Last fall at the Greenbuild show in Philadelphia, the USGBC rolled out the latest version of the LEED rating system, called LEED v4. There are some significant changes in LEED v4 from the credit categories to the specific credits themselves.
First, the credit categories were changed a little. Two new categories were created: Integrative Process and Location & Transportation. Many of the Location & Transportation credits came from the Sustainable Sites section of the previous version of LEED. The Water Efficiency section did not change much, but did get a couple new credits and prerequisites.
Many of the credits that pertained to Titus products were eliminated or combined with other credits to form new credits. The Materials and Resources section was changed the most of all the sections. Only the Storage and Collection of Recyclables prerequisite and the Construction Waste Management credit were not changed much.
For instance, the most common questions we receive with respect to LEED is whether we meet the requirements of the Recycled Content and Regional Material credits. These two credits are replaced with Building Product Disclosure and Optimization—Environmental Product Declarations and Building Product Disclosure and Optimization—Sourcing of Raw Materials.
Both Building Product Disclosure and Optimization credits are designed to encourage the use of products and materials for which life-cycle information is available and that have environmentally, economically, and socially preferable life-cycle impacts. The Environmental Product Declarations covers the old Regional Material credit, but instead of defining regional as a 500 mile radius, it uses a 100 mile radius. The Sourcing of Raw Materials covers the old Recycled Content credit. This new credit requires that 25% of the building products meet one of several requirements, one of which is that it is recycled.
Many of the credits in the new Materials and Resources section are based on disclosing information related to environmental and health impacts of products going into the building and the life cycle of these materials.
Several credits in the Indoor Environmental Quality section were combined into new credits. We frequently received questions about the paint on our diffusers and the glue for our VAV box liners and whether they complied to the Low Emitting Materials Paints and Coatings and Adhesives and Sealants credits. These are now combined into one credit called Low Emitting Interiors. The new credit is more specific about the paints and adhesives being applied on site, so the paint and adhesives applied to our products at the plants are more clearly not applicable now.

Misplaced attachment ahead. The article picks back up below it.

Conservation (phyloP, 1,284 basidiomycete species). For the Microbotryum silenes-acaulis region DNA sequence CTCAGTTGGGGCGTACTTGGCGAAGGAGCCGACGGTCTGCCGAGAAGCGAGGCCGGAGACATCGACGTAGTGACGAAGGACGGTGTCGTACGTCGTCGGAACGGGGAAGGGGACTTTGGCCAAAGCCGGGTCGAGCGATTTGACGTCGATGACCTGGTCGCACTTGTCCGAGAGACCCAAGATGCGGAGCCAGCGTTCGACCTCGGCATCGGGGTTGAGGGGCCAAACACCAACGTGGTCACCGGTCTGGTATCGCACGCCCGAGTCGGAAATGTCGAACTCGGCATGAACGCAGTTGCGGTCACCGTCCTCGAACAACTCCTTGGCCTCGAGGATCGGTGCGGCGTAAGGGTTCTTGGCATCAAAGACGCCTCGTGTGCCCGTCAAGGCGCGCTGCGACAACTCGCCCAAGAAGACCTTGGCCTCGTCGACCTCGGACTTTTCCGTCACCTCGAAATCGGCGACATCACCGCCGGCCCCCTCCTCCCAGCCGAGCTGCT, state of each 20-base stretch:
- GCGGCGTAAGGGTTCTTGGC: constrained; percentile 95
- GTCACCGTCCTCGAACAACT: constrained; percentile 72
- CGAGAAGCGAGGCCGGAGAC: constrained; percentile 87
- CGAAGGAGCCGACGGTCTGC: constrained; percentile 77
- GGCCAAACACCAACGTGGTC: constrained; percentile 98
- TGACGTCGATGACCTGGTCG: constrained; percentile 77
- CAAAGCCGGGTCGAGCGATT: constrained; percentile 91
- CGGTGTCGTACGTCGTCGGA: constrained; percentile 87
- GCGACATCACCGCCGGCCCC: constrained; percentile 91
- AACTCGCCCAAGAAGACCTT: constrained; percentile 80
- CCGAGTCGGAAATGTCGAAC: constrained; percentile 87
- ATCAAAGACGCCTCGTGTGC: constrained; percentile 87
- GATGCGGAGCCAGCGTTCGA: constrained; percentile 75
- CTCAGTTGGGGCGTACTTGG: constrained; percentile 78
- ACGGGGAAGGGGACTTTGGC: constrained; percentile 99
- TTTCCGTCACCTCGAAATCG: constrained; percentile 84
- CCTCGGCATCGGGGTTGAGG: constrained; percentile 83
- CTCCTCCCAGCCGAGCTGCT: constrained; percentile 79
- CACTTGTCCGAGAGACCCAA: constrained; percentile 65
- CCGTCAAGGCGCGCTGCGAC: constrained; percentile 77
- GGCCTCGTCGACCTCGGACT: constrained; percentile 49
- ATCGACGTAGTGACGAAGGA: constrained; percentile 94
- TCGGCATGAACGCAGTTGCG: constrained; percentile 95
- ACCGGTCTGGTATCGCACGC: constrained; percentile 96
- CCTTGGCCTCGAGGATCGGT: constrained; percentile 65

The Controllability of Systems - Thermal Comfort and Thermal Comfort – Design credits have been combined and the Thermal Comfort – Verification credit has been eliminated. To achieve the new combined credits, a building must be designed to ASHRAE Standard 55-2010, Thermal Comfort Conditions for Human Occupancy, (or ISO 7730 or CEN Standard EN 15251) and provide 50% of the occupants with individual comfort control. Underfloor systems and VAV diffusers are still a good way to achieve the individual comfort control portion of this credit.
A new credit for Acoustic Performance has been added to the Indoor Environmental Quality section as well. This credit states that room noise levels from building mechanical systems must be within the sound level ranges shown in 2011 ASHRAE Handbook, HVAC Applications, Chapter 48, Table 1, AHRI Standard 885-2008, Table 15 or a local equivalent. It also has requirements for sound isolation, reverberation time and reverberant noise buildup, and paging, masking, and sound reinforcement systems. There are additional acoustic requirements for schools and healthcare. For schools, it states that the background noise level must be 35 dBA or less from the HVAC systems in classrooms. For healthcare, the building must meet the sound and vibration criteria adapted from the 2010 FGI Guidelines for Design and Construction of Health Care Facilities.
The Energy and Atmosphere section is still the section with the most possible points, primarily due to the Optimize Energy Performance credit. The previous version of LEED had a prerequisite of meeting ASHRAE 90.1-2007. This has been updated to require a minimum energy performance based on ASHRAE 90.1, 2010. The Optimize Energy Performance credit is also now based on ASHRAE 90.1, 2010. You can achieve up to 20 points for improving the building’s energy usage from 6% to 50%. Another method of achieving this credit is to design using the ASHRAE 50% Advanced Energy Design Guide.
LEED v4 was a dramatically updated version of LEED. Possibly as a response to criticisms that LEED buildings were not performing as designs, LEED v4 has a more performance based focus than previous versions requiring energy monitoring and reporting. It also has a stronger focus on material transparency because, as Beth Heider, USGBC’s 2012 chair, said, “If you create a really tight, energy-efficient building and fill it full of noxious materials, you’ve created the perfect gas chamber.”
Titus has three LEED APs and several LEED Green Associates to help you navigate through your customers’ questions about this new, improved version of LEED.